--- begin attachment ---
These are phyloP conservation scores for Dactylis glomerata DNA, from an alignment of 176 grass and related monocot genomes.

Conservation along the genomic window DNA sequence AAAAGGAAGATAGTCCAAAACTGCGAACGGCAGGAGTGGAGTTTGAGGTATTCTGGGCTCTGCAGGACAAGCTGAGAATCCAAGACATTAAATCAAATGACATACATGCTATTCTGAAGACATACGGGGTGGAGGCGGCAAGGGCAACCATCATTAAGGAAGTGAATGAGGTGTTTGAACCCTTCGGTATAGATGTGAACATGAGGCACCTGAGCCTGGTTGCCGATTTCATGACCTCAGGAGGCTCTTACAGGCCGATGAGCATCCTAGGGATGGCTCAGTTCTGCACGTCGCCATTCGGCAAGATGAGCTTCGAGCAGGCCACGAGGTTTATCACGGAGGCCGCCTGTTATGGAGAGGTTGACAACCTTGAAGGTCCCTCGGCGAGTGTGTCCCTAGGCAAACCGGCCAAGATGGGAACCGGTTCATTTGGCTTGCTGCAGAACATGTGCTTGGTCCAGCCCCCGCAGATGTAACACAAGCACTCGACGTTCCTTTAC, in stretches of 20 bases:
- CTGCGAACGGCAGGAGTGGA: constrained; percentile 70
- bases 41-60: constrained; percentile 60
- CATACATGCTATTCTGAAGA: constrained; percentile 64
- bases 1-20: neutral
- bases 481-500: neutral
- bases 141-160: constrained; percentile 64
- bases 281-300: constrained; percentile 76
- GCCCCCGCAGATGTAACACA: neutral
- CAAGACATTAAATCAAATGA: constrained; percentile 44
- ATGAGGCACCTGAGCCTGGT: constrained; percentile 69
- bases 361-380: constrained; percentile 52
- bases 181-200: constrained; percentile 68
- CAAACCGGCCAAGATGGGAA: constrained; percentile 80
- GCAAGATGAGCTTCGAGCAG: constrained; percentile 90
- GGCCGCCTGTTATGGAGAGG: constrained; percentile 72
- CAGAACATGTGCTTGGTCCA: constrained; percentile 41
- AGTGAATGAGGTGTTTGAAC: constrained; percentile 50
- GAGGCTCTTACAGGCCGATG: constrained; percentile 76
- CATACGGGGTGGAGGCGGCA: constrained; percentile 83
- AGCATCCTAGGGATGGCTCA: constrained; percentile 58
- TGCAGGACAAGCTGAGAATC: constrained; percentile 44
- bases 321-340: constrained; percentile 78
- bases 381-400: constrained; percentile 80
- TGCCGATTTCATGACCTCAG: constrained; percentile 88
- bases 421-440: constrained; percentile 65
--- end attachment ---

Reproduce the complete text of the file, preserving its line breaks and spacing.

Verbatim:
These are phyloP conservation scores for Dactylis glomerata DNA, from an alignment of 176 grass and related monocot genomes.

Conservation along the genomic window DNA sequence AAAAGGAAGATAGTCCAAAACTGCGAACGGCAGGAGTGGAGTTTGAGGTATTCTGGGCTCTGCAGGACAAGCTGAGAATCCAAGACATTAAATCAAATGACATACATGCTATTCTGAAGACATACGGGGTGGAGGCGGCAAGGGCAACCATCATTAAGGAAGTGAATGAGGTGTTTGAACCCTTCGGTATAGATGTGAACATGAGGCACCTGAGCCTGGTTGCCGATTTCATGACCTCAGGAGGCTCTTACAGGCCGATGAGCATCCTAGGGATGGCTCAGTTCTGCACGTCGCCATTCGGCAAGATGAGCTTCGAGCAGGCCACGAGGTTTATCACGGAGGCCGCCTGTTATGGAGAGGTTGACAACCTTGAAGGTCCCTCGGCGAGTGTGTCCCTAGGCAAACCGGCCAAGATGGGAACCGGTTCATTTGGCTTGCTGCAGAACATGTGCTTGGTCCAGCCCCCGCAGATGTAACACAAGCACTCGACGTTCCTTTAC, in stretches of 20 bases:
- CTGCGAACGGCAGGAGTGGA: constrained; percentile 70
- bases 41-60: constrained; percentile 60
- CATACATGCTATTCTGAAGA: constrained; percentile 64
- bases 1-20: neutral
- bases 481-500: neutral
- bases 141-160: constrained; percentile 64
- bases 281-300: constrained; percentile 76
- GCCCCCGCAGATGTAACACA: neutral
- CAAGACATTAAATCAAATGA: constrained; percentile 44
- ATGAGGCACCTGAGCCTGGT: constrained; percentile 69
- bases 361-380: constrained; percentile 52
- bases 181-200: constrained; percentile 68
- CAAACCGGCCAAGATGGGAA: constrained; percentile 80
- GCAAGATGAGCTTCGAGCAG: constrained; percentile 90
- GGCCGCCTGTTATGGAGAGG: constrained; percentile 72
- CAGAACATGTGCTTGGTCCA: constrained; percentile 41
- AGTGAATGAGGTGTTTGAAC: constrained; percentile 50
- GAGGCTCTTACAGGCCGATG: constrained; percentile 76
- CATACGGGGTGGAGGCGGCA: constrained; percentile 83
- AGCATCCTAGGGATGGCTCA: constrained; percentile 58
- TGCAGGACAAGCTGAGAATC: constrained; percentile 44
- bases 321-340: constrained; percentile 78
- bases 381-400: constrained; percentile 80
- TGCCGATTTCATGACCTCAG: constrained; percentile 88
- bases 421-440: constrained; percentile 65